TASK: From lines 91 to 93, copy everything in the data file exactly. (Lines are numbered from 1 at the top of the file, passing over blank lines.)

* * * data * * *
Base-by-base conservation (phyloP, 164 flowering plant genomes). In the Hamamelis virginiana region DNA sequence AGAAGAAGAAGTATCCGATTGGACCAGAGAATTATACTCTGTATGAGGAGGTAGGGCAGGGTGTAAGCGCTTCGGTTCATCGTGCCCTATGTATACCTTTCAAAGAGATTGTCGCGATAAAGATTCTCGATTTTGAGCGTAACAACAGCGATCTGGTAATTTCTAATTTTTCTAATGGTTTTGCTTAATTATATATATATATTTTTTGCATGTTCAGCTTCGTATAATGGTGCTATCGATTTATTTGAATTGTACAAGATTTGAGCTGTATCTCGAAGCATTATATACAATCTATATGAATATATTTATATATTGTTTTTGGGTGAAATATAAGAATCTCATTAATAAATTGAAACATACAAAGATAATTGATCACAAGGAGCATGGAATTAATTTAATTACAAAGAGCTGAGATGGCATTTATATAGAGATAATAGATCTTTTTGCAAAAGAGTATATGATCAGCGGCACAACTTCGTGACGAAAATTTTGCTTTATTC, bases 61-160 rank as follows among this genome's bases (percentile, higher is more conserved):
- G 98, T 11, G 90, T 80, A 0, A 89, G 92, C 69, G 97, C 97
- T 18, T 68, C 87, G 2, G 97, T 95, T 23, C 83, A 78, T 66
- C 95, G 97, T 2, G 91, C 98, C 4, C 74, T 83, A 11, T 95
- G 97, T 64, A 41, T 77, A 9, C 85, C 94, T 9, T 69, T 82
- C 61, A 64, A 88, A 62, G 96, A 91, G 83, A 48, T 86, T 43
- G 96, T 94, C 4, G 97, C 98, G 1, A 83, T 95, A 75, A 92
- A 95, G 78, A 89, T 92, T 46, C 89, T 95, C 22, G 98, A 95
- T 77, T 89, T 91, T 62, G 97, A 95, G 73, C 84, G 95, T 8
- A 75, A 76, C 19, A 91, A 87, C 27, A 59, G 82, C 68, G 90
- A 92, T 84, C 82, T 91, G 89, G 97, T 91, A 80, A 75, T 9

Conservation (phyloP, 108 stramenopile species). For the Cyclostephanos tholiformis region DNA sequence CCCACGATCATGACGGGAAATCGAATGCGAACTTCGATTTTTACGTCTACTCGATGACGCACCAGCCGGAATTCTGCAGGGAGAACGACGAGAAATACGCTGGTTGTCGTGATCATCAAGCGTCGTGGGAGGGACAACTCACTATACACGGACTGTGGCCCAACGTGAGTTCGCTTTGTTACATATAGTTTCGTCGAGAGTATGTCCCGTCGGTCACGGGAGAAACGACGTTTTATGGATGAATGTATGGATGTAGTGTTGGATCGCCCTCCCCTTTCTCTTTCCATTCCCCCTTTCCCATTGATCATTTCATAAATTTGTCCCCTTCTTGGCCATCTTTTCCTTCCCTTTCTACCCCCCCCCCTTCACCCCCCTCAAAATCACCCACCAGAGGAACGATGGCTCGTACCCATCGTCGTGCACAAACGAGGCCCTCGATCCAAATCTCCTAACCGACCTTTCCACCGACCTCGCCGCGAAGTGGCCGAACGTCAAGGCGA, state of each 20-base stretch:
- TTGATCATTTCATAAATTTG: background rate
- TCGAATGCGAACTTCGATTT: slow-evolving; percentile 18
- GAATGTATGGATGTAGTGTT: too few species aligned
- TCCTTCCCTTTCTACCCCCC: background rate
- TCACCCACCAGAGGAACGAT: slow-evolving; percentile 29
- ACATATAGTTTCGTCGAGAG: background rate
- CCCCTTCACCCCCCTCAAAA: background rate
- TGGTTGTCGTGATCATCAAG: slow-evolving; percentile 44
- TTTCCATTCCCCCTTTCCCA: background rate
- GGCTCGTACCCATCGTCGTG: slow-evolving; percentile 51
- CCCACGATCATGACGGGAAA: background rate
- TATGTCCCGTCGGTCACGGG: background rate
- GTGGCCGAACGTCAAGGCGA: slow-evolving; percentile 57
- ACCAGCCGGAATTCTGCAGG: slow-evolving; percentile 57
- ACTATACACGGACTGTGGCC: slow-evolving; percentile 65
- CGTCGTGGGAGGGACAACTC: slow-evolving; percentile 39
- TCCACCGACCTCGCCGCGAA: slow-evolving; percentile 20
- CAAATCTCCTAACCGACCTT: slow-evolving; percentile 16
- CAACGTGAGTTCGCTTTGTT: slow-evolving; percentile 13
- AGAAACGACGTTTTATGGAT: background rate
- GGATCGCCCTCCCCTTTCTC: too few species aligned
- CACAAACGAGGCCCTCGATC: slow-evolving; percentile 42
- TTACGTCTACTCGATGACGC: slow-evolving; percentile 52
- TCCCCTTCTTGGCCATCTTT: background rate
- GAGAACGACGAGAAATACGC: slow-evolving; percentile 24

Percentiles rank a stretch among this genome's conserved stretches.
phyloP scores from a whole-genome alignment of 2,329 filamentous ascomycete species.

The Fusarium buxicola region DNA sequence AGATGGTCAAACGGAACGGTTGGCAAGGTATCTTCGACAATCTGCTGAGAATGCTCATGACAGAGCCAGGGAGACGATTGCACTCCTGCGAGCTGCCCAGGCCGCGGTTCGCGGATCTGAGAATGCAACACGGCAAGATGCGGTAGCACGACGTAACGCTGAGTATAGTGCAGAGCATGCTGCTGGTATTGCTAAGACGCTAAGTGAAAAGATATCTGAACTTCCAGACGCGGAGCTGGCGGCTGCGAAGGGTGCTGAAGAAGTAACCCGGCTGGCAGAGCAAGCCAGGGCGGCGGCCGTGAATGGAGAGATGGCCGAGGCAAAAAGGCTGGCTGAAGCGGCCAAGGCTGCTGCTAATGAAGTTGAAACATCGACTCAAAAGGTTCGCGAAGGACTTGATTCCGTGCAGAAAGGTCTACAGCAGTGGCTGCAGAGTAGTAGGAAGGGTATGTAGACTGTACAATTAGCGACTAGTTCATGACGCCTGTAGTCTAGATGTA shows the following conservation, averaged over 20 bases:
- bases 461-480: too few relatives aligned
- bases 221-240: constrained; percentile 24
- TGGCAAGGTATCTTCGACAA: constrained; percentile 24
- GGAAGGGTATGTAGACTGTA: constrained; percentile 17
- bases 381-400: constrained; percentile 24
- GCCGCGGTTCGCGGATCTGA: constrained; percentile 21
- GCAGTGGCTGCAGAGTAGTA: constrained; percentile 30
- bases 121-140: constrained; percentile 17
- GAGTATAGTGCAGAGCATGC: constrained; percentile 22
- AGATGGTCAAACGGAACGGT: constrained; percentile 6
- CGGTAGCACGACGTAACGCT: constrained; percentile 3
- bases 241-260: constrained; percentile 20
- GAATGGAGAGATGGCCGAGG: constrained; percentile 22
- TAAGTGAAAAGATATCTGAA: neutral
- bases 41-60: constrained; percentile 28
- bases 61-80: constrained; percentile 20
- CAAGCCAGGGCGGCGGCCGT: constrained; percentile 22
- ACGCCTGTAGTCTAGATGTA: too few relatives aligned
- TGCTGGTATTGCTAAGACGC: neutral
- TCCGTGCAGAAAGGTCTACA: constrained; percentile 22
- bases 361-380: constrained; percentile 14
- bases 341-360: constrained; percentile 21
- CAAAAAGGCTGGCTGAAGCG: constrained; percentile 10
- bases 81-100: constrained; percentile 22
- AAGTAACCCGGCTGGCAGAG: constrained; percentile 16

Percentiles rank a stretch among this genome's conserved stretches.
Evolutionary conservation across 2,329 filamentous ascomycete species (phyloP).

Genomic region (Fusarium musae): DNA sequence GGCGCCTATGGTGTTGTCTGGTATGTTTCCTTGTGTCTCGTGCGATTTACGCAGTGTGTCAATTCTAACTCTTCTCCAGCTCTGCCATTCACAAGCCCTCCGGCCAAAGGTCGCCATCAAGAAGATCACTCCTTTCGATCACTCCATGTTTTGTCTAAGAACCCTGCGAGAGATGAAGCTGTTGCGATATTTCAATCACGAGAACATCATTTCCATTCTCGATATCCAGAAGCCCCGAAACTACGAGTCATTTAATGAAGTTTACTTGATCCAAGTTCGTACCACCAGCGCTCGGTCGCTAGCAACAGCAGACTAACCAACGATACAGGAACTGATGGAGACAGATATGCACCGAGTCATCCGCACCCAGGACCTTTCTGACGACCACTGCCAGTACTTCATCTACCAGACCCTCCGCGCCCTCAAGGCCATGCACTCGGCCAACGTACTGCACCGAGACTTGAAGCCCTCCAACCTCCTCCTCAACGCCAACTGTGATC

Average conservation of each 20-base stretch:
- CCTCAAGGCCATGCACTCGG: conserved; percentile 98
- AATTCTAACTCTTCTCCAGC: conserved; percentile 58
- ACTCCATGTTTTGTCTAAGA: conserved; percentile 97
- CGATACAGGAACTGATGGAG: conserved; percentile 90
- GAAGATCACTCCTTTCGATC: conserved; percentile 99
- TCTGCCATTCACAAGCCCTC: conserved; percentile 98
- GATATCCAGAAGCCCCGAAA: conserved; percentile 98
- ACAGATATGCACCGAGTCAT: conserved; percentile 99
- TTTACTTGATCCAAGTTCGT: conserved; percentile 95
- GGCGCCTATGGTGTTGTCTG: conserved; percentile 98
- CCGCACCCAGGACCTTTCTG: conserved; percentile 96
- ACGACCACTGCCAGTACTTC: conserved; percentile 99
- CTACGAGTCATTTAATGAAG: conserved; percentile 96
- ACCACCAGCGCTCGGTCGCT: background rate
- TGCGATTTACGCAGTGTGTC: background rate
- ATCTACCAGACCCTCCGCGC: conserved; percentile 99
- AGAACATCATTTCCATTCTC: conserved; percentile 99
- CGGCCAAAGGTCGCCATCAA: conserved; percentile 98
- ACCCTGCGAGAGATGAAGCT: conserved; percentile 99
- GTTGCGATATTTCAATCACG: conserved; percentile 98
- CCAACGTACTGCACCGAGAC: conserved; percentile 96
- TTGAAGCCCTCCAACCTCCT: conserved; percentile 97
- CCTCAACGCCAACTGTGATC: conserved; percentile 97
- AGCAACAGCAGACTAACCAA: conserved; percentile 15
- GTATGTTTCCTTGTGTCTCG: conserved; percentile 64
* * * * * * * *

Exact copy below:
- TTGAAGCCCTCCAACCTCCT: conserved; percentile 97
- CCTCAACGCCAACTGTGATC: conserved; percentile 97
- AGCAACAGCAGACTAACCAA: conserved; percentile 15